Bahnsen, John C., Jr.
Bahnsen, John C., Jr.
Home—New Cumberland, WV. E-mail—[email protected]
United States Army, commissioned officer in Armor branch, 1956; Army aviator, beginning 1957, became brigadier general.
Distinguished Service Cross; five Silver Stars; four Legions of Merit; three Distinguished Flying Cross awards; Bronze Star medal with three Valor citations; two Purple Heart medals; Meritorious Service medal; fifty Air medals; three with Valor citations; three Army Commendation medals, one for Valor; inducted into Army Aviation Hall of Fame, 2007.
(With Wess Roberts) American Warrior: A Combat Memoir of Vietnam, Carol/Citadel Press (New York, NY), 2007.
John C. Bahnsen, Jr., is a highly decorated combat veteran of the U.S. Army who served tours of duty in Vietnam in 1965 to 1966 and 1968 to 1969. A 1956 graduate of the Military Academy at West Point, Bahnsen became a cavalry officer and commanded both air and ground cavalry units in combat. He retired as a brigadier general and as one of the most highly decorated soldiers of the Vietnam War era; in 2007 he was inducted into the U.S. Army Aviation Hall of Fame. With Wess Roberts, Bahnsen has written about his military career in American Warrior: A Combat Memoir of Vietnam.
Bahnsen became an army aviator almost immediately after graduating from West Point. His personal career dovetailed with the introduction of the Cobra aircraft as an effective tool for air-to-ground missions. In Bahnsen's memoir, one of his colleagues describes him as "tough" and "bullheaded," a commander who led his troops in desperate assaults rather than directing others from a safe distance. A contributor to a profile of Bahnsen on the Quad-a Web site wrote that his "presence and leadership carved out new thresholds of aviation combat effectiveness, almost beyond emulation or replication." This observation is reflected in the numerous medals and citations Bahnsen received, including the Distinguished Service Cross, five Silver Stars, four Legions of Merit, three Distinguished Flying Crosses, and a Bronze Star medal with three Valor devices. Such combat experience does not come without a price. Bahnsen has also received two Purple Heart medals for injuries sustained in the line of duty.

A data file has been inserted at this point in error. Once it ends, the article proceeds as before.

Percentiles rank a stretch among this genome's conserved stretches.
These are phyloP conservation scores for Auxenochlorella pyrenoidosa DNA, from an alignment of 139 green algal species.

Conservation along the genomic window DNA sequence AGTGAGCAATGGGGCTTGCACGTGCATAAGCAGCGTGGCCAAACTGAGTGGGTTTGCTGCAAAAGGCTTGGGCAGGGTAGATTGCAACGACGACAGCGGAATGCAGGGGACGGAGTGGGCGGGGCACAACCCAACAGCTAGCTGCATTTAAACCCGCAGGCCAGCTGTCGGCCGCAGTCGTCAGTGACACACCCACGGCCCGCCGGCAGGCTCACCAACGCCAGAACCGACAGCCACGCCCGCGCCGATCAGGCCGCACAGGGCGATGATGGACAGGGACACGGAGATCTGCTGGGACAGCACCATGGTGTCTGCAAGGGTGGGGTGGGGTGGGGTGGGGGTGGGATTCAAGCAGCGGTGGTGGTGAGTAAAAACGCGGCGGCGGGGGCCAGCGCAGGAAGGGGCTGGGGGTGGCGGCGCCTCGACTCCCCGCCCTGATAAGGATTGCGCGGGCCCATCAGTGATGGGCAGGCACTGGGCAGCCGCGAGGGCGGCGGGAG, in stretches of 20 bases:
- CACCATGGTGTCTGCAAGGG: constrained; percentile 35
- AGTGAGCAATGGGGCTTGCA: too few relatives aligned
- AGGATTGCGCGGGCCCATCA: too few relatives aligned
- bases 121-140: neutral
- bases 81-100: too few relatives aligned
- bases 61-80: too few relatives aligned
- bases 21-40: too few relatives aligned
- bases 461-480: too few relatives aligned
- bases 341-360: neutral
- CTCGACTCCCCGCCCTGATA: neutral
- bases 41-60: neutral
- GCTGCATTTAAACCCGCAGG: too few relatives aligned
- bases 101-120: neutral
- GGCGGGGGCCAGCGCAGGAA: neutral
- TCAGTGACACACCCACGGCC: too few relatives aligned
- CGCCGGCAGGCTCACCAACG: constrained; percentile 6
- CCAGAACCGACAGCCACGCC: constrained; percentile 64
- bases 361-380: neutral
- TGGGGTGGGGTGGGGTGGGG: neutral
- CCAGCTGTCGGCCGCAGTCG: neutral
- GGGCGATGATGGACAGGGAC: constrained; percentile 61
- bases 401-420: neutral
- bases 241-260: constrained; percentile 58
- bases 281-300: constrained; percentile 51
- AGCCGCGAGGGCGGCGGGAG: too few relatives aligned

American Warrior traces Bahnsen's youth and education at West Point, but the bulk of the narrative rests on his two tours of duty in Vietnam. There he led surprise attacks on enemy strongholds, using Cobra helicopters and other strategies that relied upon stealth and quick strikes. Bahnsen is frank in his memoir about his own failures and the mistakes made by those around him, but he also records many anecdotes of heroism on his own part and on the part of his comrades. The book additionally includes third-person accounts and interviews with some of Bahnsen's fellow officers who witnessed his command. A Publishers Weekly correspondent liked Bahnsen's "vivid, first-person recollections." In a review of American Warrior for the U.S. Naval Institute Proceedings, Gordon W. Keiser called the book "a well-told piece of military history and leadership." Booklist contributor Roland Green felt that the work "adds considerably to the … military student's knowledge of the Vietnam War."
BIOGRAPHICAL AND CRITICAL SOURCES:
Bahnsen, John C., Jr., and Wess Roberts, American Warrior: A Combat Memoir of Vietnam, Carol/ Citadel Press (New York, NY), 2007.
Booklist, March 15, 2007, Roland Green, review of American Warrior, p. 17.
Publishers Weekly, January 22, 2007, review of American Warrior, p. 180.
U.S. Naval Institute Proceedings, August, 2007, Gordon W. Keiser, review of American Warrior, p. 86.
Quad-a,http://www.quad-a.org/ (April 12, 2008), brief author profile.